When New Zealander Michael Slade decided that it was time to take a break from city life, the Global Volunteer Network’s Alaska program seemed like the perfect opportunity. The Alaskan culture and wilderness fulfilled his expectations and more, despite any apprehensions.
“People think `why are you going out to help work on an environmental project in America? It’s a powerful country with plenty of resources, and it should be able to be helping itself out” says Michael, and what he discovered was quite different to other expectations.
“Alaska is a completely different kettle of fish,” he says. “They are a different breed up there. There are a lot of pioneers who literally just cut themselves a homestead out of the forest, and laid their claim. Then you’ve got the Native American populations as well, and the Eskimo population. They’re struggling to survive, and the government is trying to take care of them as best they can, so there’s a completely different mindset up there. They look at the rest of the States quite differently, and Alaska attracts free thinking, free willed people, who love the outdoors.”
Prior to his trip, Michael worked with African refugees and their families, assisting them with immigration in London, England. “I needed to take a bit of time out, so instead of the main focus being on people all the time, it was to shift that focus and do something that was more towards the environment.” Alaska gave Michael the adventure he was looking for, as well as the opportunity to make a real difference to the community and the landscape.
Michael took part in an environmental program, studying the Water Sheds in Sodoltna, the hub of the Kenai Peninsula which is located just south of Anchorage, Alaska. His trip was facilitated by the Global Volunteer Network, an organization that helps connect international volunteers with communities in need.
Michael was involved in research work for the Kenai water shed forum, a non-for-profit organization that is working to protect the water shed. The team investigates its fragile eco-system, how it works, what benefit it gives to the Kenai Peninsula, and the impact of man on the area.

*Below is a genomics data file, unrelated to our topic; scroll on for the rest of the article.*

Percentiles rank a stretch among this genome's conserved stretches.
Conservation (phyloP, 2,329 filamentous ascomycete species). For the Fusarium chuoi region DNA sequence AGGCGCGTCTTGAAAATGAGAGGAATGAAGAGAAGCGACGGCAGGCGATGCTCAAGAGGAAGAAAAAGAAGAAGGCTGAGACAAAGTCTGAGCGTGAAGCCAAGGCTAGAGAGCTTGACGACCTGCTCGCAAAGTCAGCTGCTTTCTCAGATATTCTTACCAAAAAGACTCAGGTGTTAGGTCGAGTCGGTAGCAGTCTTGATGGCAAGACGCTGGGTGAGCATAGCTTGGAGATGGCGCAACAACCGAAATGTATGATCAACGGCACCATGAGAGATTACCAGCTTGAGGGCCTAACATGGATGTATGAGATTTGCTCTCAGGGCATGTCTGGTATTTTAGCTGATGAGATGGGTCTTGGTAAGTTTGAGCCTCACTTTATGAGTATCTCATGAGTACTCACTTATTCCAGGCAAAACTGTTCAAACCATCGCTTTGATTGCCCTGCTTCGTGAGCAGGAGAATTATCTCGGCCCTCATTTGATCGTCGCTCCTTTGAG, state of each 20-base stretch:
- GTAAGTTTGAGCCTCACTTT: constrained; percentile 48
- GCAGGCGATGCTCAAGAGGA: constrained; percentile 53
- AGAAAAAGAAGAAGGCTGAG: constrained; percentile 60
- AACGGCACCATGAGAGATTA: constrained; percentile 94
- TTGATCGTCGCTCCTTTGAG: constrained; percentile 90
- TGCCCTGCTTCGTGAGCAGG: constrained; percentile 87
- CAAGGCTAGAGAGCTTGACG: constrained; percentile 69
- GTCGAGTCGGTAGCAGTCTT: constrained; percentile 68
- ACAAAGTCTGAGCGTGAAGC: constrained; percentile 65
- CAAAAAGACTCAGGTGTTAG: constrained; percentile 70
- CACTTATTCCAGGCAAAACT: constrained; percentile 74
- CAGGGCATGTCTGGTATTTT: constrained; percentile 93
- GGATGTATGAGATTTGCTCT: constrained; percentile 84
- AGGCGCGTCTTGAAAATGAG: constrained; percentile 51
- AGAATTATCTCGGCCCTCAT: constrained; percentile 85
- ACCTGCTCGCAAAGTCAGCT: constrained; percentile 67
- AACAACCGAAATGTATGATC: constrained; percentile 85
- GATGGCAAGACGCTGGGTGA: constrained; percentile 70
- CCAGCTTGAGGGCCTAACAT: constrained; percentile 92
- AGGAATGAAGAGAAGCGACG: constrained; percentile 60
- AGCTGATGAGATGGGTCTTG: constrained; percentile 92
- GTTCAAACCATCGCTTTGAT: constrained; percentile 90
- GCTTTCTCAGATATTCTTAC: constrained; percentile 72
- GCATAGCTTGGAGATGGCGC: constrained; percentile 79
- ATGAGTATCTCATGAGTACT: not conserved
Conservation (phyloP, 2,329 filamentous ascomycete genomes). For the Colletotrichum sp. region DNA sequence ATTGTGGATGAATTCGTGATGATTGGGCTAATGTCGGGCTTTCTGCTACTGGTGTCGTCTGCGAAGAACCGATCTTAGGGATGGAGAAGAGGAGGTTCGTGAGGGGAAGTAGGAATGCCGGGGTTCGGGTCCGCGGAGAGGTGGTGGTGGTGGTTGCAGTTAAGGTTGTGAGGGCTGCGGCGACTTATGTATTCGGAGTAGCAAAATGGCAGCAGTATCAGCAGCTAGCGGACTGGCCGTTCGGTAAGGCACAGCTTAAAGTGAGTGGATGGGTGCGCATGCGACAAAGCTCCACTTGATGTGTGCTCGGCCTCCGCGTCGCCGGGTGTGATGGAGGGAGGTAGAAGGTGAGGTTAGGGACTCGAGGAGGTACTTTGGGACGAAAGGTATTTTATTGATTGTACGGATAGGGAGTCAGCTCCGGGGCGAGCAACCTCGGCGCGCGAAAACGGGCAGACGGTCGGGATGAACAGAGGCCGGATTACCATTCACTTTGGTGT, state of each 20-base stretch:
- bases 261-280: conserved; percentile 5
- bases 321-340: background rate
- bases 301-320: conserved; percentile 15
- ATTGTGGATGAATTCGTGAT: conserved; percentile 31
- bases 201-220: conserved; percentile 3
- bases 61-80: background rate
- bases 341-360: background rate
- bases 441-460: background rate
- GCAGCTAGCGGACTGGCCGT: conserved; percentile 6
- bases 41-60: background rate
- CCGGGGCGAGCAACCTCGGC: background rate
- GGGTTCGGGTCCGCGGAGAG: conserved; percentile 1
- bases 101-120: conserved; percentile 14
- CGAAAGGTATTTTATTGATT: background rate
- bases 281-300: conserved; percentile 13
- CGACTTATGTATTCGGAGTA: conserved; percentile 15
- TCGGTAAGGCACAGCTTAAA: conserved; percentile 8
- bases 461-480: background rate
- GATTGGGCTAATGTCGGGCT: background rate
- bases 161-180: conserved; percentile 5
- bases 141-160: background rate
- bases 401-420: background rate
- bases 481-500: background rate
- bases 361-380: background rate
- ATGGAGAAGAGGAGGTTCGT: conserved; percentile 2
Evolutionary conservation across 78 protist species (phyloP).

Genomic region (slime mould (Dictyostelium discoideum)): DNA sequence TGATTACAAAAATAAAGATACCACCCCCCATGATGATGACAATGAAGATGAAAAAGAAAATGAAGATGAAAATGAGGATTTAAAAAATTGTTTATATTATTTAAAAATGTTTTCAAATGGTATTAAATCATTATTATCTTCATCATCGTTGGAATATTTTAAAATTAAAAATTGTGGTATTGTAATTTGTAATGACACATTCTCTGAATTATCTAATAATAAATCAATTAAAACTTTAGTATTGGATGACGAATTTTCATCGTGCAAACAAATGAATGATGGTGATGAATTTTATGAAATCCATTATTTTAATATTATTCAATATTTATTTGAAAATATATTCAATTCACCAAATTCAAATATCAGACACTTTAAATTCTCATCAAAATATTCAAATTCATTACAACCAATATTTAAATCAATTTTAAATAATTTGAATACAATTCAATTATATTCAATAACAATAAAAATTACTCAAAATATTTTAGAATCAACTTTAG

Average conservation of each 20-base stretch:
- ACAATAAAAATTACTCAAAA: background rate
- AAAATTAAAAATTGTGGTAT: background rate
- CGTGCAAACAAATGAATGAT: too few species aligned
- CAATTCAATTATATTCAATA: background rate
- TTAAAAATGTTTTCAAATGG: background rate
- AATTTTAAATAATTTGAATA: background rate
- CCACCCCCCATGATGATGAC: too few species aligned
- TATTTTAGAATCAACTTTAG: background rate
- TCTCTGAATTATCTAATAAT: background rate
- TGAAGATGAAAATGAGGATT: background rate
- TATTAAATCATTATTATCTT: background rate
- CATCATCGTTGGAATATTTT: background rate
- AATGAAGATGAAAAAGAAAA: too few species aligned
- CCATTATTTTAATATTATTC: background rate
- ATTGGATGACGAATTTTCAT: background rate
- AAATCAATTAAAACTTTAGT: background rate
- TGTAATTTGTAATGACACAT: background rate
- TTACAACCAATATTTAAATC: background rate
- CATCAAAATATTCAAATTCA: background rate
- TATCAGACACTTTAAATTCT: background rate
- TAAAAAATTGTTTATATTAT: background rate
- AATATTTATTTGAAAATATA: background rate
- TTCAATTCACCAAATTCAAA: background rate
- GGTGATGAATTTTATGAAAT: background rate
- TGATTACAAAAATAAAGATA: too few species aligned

“I was taking water flow measurements and surveying water flow sites, and that was to contribute to understanding how all the tributaries around the area contributed to the water flow volumes in the Kenai river,” explains Michael. He was also involved with a fresh water invertebrate nutrients study, to aid a professor at the University of Alaska.
“I was one of the key contributors to the marine nutrients study…which helps, because when you are out in the field, that river is mighty cold and you are just picking up rock, after rock, after rock, till your hands go numb, collecting these specimens. It’s pretty tough work, but it was rewarding. You’ve got something to show at the end of it.”
The Kenai Peninsula is about 90% Wilderness containing many beautiful mountains, streams and lakes. It borders the Kenai National Wildlife Refuge and neighbors many other state parks. “I’d always had a fascination with Alaska,”says Michael. “It’s a last frontier kind of wilderness.”
It was in this unique wilderness, home to a large amount of wildlife, including moose, caribou, wolves, bald eagles, and the infamous brown and black bears, that really opened up the eyes of New Zealand born Michael. “The hardest thing was being comfortable in the natural environment, because you were constantly aware of the natural predators within the surrounding areas. When I was there three people had been mauled by bears, and one of the maulings had happened in a built up area. It was something that was always in the back of your mind.”